Office of U.S. Representative Markwayne Mullin (R-OK-2)
Congressman Markwayne Mullin (OK-02) called on the Energy and Commerce Health Subcommittee to hold a hearing on the health disparities affecting Indian Country during today’s hearing on the racial and ethnic disparities in the pandemic. Despite a request from Republicans, Democrats on the Committee declined to include a Native American witness.
“While I’m very happy we’re having these important discussions on health disparities, it’s very disappointing to me that we don’t have a Tribal witness here today,” Mullin said during the hearing. “Native Americans are disproportionally left out on these studies, on things moving forward and we’ve seen pockets breaking out on our reservations and parts of Indian country.
“This should be a bipartisan approach,” Mullin continued. “The Indian Health Service is greatly underfunded already and they’re extremely stressed with the COVID crisis going on.”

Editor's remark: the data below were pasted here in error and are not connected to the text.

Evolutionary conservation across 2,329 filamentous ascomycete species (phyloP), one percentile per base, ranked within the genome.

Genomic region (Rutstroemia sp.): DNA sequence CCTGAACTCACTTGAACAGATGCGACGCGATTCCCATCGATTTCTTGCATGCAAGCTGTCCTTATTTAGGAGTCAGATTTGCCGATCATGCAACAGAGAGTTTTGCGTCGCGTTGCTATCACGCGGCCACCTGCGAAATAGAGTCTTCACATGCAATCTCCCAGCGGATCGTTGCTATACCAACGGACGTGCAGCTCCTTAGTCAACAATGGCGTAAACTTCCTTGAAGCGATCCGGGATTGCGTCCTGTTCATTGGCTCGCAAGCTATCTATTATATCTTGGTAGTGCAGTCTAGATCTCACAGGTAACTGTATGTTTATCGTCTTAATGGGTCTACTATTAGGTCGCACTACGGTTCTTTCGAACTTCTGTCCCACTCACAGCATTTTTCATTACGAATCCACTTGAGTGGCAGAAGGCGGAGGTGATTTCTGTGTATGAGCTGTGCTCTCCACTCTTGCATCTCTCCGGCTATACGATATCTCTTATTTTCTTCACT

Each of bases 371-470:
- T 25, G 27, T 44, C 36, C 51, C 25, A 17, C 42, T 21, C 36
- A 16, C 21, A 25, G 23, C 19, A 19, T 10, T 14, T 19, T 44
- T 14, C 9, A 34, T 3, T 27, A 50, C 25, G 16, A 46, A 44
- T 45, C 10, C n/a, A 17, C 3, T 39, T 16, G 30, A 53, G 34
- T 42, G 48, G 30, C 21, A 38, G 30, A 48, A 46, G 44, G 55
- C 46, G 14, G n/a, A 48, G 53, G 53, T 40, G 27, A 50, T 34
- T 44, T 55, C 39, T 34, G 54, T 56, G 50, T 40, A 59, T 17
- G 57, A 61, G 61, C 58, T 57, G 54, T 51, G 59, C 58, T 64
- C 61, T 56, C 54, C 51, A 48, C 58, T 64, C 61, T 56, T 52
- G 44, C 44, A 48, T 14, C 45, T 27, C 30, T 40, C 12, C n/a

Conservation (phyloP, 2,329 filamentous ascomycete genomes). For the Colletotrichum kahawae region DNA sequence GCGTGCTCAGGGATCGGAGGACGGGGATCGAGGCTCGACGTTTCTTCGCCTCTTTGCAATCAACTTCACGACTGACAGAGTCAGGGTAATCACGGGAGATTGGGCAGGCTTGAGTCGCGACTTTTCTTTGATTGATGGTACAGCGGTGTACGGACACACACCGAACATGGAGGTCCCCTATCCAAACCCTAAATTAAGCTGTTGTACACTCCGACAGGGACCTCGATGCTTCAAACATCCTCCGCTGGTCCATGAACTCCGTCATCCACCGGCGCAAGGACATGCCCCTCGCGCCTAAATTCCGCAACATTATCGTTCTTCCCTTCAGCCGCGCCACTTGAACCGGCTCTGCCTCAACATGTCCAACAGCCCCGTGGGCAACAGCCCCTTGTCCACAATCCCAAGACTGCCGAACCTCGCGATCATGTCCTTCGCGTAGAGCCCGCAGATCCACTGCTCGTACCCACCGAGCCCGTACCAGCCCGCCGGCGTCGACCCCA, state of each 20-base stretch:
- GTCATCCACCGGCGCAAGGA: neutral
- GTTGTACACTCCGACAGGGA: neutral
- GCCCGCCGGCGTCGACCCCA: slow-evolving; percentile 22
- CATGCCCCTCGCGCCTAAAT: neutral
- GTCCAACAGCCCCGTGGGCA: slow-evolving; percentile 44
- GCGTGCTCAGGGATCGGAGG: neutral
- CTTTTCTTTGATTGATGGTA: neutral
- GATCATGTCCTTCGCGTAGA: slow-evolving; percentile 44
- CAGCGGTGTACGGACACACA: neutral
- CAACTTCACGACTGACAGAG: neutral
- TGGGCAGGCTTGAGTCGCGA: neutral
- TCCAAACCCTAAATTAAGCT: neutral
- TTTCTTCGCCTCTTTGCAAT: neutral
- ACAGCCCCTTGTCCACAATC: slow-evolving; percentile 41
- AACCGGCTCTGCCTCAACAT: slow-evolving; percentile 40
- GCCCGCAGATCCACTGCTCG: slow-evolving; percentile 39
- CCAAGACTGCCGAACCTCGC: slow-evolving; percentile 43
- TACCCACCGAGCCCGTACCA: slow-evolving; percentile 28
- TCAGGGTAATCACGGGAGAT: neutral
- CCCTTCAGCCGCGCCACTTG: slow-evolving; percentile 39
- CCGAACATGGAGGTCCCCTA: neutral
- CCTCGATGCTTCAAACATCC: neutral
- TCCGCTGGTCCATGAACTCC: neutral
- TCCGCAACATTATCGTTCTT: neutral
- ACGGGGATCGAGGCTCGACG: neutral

Full video of Mullin’s remarks can be found here.
In certain areas of the country, American Indians are dying of COVID-19 significantly above their population share. Navajo Nation reservation has been reported as one of the “worst-of-the-worst” American hot spots. If tribal nations were states, the five states with the highest COVID-19 infection rates in the country would all be tribal nations.
Native Americans are three times more likely to have diabetes than any other racial or ethnic group in the United States and also have the highest rates of asthma. Those with chronic conditions, like diabetes and asthma, have a higher risk of developing serious complications from COVID-19.